Bay Photo CollageWall Delivers on Easy-Install Claims

By Betsy Finn, Cr.Photog., CPP

The CollageWall by Bay Photo has a patent-pending hanging system that makes it easy to hang pictures in a grid system. I was intrigued to see how the system works, and to see if the installation was as easy and fool-proof as promoted. So, I downloaded Bay Photo’s ROES software, and experimented with different image combinations and layouts. This step of the process was easy. You simply choose the type of CollageWall you’d like—photographic prints or metal prints. I first designed a 16-image piece, but decided it looked a little busy. My final design included six images over a 2x3-foot wall space.

finn-baywallcollage-roes.jpg

My CollageWall order arrived in a timely manner, complete with hanging materials and printed instructions.

finn-baywallcollage-packaged-0468.jpg

The hanging materials included a set of silver push pins, painter’s tape (for hanging the template), and a drill bit for predrilling the pin holes if you have plaster walls.

finn-baywallcollage-materials-0489.jpg

While installation seemed pretty self-explanatory—put the pins in the circles on the hanging template—I figured it couldn’t hurt to watch the instructional video before getting started. The video actually helped clarify a few things for me, like the fact that after placing the template on the wall, you should make pin prick marks at each of the hanging sites rather than pushing the hanging pin in all the way. That way you can save the template for later use if needed.

The video also explained how to separate my CollageWall elements, which arrived mounted to black cardboard as you’ll see below.

finn-baywallcollage-mounting-0494.jpg

The mounting bracket is made out of this cardboard, as are little foldable easel stands. Should you choose to swap out a new picture in your CollageWall, simply attach the folded easel stand to the back mounting bracket, and you have a self-standing display piece. This is a great feature to point out to clients to let them know they can keep their CollageWall updated with recent images and still display the earlier photos however they would like.

finn-baywallcollage-backing-0496.jpg

Finally, let’s talk about hanging the CollageWall. First, I used the painter’s tape to hang the template. In the picture below, you’ll see that the template is made up of 5-inch squares. Each square has a circle with crosshairs where you will eventually install the pins. Before poking all the holes, be sure to check that the CollageWall template is level. Rather than measuring down from the ceiling to check for level as discussed in the tutorial video (our ceilings are not exactly level), I used a bubble level, which I lined up with the top row of hanging marks. Then I used a hanging pin to poke a small hole at the center of each of the crosshairs on the template.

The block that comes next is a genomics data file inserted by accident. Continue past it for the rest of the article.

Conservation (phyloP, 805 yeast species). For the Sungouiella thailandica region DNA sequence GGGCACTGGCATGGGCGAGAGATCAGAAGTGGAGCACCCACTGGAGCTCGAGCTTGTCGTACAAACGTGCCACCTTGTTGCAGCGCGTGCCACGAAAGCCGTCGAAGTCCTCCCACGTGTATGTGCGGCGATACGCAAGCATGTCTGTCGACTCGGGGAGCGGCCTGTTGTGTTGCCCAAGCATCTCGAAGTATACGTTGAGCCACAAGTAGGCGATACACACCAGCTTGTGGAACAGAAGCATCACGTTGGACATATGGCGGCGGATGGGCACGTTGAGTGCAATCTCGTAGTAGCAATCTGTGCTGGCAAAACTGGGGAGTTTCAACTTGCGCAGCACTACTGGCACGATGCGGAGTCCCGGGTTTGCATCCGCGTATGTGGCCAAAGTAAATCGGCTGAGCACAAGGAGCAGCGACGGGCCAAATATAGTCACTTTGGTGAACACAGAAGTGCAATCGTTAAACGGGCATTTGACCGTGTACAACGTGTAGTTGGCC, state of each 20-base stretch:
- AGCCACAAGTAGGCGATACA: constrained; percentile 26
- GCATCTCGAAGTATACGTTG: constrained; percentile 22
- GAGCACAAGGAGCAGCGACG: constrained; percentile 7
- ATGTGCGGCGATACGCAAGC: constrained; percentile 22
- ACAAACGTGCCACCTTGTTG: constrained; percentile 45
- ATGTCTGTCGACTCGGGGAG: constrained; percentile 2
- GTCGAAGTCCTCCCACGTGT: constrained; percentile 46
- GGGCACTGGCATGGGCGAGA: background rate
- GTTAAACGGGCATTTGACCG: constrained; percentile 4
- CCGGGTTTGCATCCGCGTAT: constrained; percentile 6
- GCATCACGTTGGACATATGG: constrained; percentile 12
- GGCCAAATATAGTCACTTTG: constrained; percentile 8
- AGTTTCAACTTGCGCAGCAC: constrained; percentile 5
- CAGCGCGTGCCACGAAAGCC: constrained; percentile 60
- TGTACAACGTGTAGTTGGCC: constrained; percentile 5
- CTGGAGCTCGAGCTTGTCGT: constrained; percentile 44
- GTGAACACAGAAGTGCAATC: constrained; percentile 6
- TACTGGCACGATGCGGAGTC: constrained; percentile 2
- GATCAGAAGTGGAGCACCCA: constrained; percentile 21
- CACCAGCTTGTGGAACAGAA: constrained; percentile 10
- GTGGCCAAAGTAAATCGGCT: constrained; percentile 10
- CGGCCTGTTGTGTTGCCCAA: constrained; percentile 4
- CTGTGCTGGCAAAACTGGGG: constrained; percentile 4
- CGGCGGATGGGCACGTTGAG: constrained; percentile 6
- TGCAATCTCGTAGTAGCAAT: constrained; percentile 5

finn-baywallcollage-template-0490.jpg

Next, I removed the template from the wall, installed all the hanging pins, and began hanging the components of my CollageWall.

finn-baywallcollage-pins-0497.jpg

For some of the larger pieces, it took me a few tries to engage all the hanging pins because they have multiple hanging brackets—one for each 5-inch square. Notice below how the pictures float ever so slightly off the wall. If you find your smaller pieces don’t float properly, there are tabs on the cardboard hanging bracket that you can fold out a bit to prop it out from the wall evenly.

finn-baywallcollage-hung-0502.jpg

This pullback of the CollageWall (below) shows the finished display piece, which clients will now see upon entering my residential studio. The portraits of my family used in this CollageWall piece were taken by Liz Vance of Oh Baby Photography.

finn-baywallcollage-in-home-0500.jpg

One final note. The metal CollageWall pieces have rounded corners, while the photographic CollageWall pieces have square corners and are mounted on a piece of plastic about 1/8-inch thick. The image quality between the metal and photographic images is comparable.

The CollageWall product definitely lives up to the claims made by Bay Photo. It is both easy to design and install. I managed to unpack the CollageWall, watch the tutorial video, and install the entire display. … all while wearing my sleeping baby in a baby carrier. And if I can do it without waking my baby, then you or your clients shouldn’t have any problem installing it either. As an extension of your superior customer service, it will add to the wow factor for your clients if you installed it for them.

It is easy to swap out pieces of the CollageWall, and you can order individual CollageWall components from Bay Photo, so future sales with the same client can focus on keeping that lovely wall display updated. Prices range from $60 to $360, with à la carte prints also available for purchase. For more information, visit Bay Photo

Betsy Finn, Cr.Photog., CPP, has a portrait studio in Dexter, Michigan (BPhotoArt.com); she shares tips and ideas for photographers at LearnWithBetsy.com.

TrackBack

TrackBack URL for this entry:
http://www.ppmag.com/cgi-bin/mt/mt-tb.fcgi/898

Listed below are links to weblogs that reference Bay Photo CollageWall Delivers on Easy-Install Claims:

» Easy Install from Core 123 Blog
[...] , simply attach the folded easel stand to the back mounting bracket, and you hav [...] [Read More]

About

This page contains a single entry from the blog posted on June 29, 2011 12:11 PM.

The previous post in this blog was Video Tutorial: Learn How to Clone with Tracing Paper in Corel Painter 12.

The next post in this blog is Just Right Light: Nikon SB-700 AF Speedlight.

Many more can be found on the main index page or by looking through the archives.


 
Powered by
Movable Type 5.2.7